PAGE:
marinelife's avatar

Yes, I would.

1. Having someone clean up after them teaches them that they don’t have to do anything to get through life.

2. If they learn how to care for themselves, they will be better off later in life.

JLeslie's avatar

@marinelife Just to give you something to think about, my husband grew up with a maid most of his life, and it made him and his siblings appreciate things being kept, clean, neat and orderly. As adults they had to learn how to do things for themselves, but they do it, because they want their homes maintained as well as when they were kids, and they can’t afford, or do not choose to have live in maids. At times they have hired a maid to clean house once a week or every two weeks, but not consistently in their adulthood.

I think if both parents work, having help in the house is a good thing, because American families tend to not have help, and many feel overwhelmed and anger towards their spouses for either not keeping the house clean or not helping out enough. I think it is a mistake many families make. Some sort of moderation seems better to me. I grew up in a messy house, I wish my parents had brought someone in once a week to keep things better under control since my parents were not very good at it.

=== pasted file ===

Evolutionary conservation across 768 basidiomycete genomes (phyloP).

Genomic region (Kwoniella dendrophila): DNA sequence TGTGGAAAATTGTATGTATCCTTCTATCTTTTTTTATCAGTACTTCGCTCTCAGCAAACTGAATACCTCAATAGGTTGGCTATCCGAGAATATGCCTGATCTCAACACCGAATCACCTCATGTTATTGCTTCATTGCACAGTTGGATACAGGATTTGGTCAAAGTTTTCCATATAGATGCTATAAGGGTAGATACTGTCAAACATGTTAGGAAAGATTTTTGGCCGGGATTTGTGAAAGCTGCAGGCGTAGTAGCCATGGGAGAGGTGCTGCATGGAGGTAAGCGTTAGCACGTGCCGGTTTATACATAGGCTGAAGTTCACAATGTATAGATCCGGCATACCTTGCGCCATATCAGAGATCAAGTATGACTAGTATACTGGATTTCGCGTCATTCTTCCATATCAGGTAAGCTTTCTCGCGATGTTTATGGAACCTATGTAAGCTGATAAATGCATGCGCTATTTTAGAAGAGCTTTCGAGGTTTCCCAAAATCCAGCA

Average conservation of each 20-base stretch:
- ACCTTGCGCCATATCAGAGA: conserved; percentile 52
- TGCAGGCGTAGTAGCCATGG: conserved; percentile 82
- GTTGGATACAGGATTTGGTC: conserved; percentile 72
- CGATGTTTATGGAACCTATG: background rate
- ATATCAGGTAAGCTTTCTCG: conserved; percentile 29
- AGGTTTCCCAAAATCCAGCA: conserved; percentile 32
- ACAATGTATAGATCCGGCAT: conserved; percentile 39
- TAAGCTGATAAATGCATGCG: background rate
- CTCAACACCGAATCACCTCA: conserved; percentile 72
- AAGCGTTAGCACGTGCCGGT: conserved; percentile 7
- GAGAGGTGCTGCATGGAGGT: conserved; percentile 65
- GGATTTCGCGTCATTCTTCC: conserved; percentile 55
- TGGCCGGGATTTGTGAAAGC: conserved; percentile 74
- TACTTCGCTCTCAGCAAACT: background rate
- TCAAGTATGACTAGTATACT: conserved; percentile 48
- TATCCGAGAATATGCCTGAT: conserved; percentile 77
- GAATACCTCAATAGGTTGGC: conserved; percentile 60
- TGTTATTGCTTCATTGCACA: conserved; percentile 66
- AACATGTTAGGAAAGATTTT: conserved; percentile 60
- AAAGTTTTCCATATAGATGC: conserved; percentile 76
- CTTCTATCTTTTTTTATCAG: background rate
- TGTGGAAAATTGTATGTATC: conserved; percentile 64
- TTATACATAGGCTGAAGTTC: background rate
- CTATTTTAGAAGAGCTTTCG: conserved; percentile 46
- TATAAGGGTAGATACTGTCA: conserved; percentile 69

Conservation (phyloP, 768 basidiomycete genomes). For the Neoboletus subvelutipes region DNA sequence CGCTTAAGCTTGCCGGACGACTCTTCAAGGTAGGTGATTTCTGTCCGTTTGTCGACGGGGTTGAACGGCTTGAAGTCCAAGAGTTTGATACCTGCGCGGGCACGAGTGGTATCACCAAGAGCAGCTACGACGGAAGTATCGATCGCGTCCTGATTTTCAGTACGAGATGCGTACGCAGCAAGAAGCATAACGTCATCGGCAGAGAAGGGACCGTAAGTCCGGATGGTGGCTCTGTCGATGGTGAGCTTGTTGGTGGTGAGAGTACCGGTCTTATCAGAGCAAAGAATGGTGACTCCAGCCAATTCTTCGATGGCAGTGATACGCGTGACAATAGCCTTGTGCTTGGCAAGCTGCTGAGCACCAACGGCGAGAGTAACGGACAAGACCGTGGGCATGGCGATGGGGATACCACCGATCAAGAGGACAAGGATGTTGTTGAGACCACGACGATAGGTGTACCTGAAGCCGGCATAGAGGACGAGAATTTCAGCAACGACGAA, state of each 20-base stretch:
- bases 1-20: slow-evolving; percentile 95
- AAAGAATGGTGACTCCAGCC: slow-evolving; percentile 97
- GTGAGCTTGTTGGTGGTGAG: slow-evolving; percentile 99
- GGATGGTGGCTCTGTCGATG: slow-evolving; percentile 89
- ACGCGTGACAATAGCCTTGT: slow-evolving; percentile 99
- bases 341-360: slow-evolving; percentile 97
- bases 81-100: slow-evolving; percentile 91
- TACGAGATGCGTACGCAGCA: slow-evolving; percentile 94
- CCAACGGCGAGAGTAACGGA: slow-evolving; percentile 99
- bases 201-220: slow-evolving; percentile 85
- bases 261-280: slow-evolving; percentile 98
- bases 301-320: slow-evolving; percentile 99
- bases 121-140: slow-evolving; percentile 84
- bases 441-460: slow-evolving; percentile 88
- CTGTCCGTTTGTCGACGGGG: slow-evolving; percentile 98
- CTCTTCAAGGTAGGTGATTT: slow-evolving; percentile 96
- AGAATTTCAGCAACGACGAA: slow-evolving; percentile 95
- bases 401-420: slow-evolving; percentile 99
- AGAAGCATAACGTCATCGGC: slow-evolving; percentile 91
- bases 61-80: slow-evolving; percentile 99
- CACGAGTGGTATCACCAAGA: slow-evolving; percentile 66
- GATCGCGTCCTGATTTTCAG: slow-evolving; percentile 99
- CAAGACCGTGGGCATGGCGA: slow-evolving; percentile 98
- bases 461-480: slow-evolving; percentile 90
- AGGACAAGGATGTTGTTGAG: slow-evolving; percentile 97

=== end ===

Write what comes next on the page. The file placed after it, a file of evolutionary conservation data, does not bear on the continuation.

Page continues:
wundayatta's avatar

They should know how to do these things.

I teach my kids how to make a mess….. in the kitchen. They like that. Especially when making sweet things.

Hypocrisy_Central's avatar